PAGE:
Thursday, August 28, 2014

What does the ADA have to say about employer inquires about prescription drugs


Ritalin-SR-20mg-fullEmployers with employees working in safety-sensitive positions have an obligation to ensure that their employees are not impaired while engaged in their jobs. For example, earlier this week I discussed Blazek v. City of Lakewood, in which the 6th Circuit concluded that the ADA does not protect a drunk snowplow driver. We also know that the ADA does not protect employees under the influence of illegal drugs.

What about legally prescribed drugs? As an employer, can you test employees for prescription medications packaged with warnings about operating heavy equipment. And, if an employee tests positive, can you require those employees to disclose those medications to the third-party company hired to administer the tests. Surprisingly, the ADA is silent on these issues.

In Bates v. Dura Automotive Sys. (8/26/14) [pdf], the 6th Circuit attempted to give us some answers.

1. Does the ADA permit an employer to test for prescription medications?

Whether the ADA permits an employer to test employees for prescription medications will hinge on whether the test is a “medical examination.” If the test is a “medical examination,” then the ADA only permits it during employment if the test is “job-related and consistent with business necessity.” According to the Court, whether the prescription-drug screen is a “medical examination” will hinge on whether the test “is designed to reveal an impairment or physical or mental health,” which examines both the employer’s reasons in using the test and the test’s typical uses and purposes.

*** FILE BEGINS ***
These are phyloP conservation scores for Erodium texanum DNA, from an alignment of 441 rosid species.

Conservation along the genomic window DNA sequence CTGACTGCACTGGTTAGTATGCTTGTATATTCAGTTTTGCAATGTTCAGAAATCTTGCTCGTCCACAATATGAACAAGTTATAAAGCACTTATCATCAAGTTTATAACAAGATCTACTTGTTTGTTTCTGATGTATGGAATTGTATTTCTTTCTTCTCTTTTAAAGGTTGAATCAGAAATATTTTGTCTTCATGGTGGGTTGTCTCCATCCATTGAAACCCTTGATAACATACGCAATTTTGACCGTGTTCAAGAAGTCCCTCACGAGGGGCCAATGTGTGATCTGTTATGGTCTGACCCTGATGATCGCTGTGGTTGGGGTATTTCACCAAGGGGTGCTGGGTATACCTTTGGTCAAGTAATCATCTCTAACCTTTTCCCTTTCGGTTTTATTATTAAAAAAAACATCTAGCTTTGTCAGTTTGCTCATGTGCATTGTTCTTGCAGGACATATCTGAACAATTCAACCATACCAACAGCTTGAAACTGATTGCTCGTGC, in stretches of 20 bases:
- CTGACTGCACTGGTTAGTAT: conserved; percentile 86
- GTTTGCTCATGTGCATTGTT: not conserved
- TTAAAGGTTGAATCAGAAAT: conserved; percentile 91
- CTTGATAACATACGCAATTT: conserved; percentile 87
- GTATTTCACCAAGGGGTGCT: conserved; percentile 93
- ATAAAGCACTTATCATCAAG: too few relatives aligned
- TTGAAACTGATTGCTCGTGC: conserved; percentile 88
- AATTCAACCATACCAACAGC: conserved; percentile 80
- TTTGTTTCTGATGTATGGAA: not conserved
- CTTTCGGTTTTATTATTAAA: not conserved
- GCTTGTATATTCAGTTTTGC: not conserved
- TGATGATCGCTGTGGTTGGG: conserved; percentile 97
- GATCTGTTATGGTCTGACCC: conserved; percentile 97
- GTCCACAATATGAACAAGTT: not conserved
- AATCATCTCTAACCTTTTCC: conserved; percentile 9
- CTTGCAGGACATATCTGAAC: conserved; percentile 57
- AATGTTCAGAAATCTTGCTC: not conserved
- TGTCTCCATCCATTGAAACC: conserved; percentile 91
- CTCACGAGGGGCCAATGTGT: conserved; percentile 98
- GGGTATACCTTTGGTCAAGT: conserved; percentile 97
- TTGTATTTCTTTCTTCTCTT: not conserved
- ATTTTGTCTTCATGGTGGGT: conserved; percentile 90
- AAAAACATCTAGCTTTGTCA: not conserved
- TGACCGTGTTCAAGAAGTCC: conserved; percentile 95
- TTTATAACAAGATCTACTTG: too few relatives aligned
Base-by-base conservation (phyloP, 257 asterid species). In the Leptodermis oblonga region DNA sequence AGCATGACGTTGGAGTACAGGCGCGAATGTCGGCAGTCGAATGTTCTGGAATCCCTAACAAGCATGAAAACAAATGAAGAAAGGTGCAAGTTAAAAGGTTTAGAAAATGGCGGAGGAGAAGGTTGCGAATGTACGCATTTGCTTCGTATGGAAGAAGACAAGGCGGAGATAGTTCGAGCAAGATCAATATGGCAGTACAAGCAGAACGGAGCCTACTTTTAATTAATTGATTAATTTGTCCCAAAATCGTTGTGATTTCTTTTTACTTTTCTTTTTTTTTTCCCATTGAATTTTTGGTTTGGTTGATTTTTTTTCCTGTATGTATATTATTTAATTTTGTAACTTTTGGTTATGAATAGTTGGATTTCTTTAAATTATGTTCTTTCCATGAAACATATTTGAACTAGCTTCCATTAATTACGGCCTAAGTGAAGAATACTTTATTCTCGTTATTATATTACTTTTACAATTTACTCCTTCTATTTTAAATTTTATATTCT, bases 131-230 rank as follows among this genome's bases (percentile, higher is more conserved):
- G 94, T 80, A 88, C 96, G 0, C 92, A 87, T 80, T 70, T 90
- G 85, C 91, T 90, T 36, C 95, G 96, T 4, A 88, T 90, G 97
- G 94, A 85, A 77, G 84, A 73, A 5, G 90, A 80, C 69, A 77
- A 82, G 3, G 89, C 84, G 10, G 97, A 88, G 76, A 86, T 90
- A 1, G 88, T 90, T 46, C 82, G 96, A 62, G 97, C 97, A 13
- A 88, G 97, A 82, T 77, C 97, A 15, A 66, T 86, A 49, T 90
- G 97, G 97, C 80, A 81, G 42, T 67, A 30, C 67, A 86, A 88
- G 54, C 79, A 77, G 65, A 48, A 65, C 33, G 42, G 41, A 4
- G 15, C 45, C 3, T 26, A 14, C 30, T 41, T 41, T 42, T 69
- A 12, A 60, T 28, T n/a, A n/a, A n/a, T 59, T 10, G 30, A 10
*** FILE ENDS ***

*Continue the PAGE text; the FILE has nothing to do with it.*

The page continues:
The Court concluded that this issue presented a close enough call for a jury to decide:

Dura denies using its drug-testing protocol to reveal impairments or health conditions…. Far from a “free peek into a[n] … employee’s medical history,” … the evidence shows that Dura abstained from asking plaintiffs about their medical conditions…. The urine test itself revealed only the presence of chemicals—amphetamines, barbiturates, benzodiazepines, cocaine, ecstasy, marijuana, methadone, methamphetamine, opiates, oxycodone, phencyclidine, and propoxyphene. No one suggests that the consumption of prescription medications containing these chemicals constitutes protected medical information (or even an “impairment”) under the EEOC definition of medical examination….